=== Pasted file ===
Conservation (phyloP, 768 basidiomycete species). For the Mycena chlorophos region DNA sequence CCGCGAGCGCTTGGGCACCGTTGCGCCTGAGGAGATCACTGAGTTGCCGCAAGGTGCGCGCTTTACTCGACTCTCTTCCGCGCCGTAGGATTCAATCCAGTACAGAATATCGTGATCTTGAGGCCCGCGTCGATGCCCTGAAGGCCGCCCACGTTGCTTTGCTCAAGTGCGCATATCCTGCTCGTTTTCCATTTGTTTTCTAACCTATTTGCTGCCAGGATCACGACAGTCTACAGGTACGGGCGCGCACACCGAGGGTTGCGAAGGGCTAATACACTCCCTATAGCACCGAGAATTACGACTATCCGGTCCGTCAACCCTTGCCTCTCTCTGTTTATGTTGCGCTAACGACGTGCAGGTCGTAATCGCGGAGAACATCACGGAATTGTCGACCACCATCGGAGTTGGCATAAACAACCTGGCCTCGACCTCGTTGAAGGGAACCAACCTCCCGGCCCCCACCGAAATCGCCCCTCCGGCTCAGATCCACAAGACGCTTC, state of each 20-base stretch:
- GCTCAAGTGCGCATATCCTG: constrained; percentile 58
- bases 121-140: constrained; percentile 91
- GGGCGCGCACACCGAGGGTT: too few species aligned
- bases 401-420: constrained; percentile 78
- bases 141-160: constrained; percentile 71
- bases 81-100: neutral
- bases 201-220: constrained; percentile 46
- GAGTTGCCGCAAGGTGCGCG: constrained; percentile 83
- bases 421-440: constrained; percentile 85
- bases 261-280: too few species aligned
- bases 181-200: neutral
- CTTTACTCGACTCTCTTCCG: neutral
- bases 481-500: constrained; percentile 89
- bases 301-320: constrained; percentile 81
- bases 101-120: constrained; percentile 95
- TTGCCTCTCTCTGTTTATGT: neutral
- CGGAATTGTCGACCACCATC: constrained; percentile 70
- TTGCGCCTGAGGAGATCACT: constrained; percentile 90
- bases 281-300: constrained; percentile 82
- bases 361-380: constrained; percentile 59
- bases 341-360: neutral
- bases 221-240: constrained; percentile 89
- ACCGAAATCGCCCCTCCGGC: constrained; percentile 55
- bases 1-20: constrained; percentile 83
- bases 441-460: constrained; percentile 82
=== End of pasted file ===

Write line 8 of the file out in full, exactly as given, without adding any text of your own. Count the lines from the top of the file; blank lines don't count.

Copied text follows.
- bases 201-220: constrained; percentile 46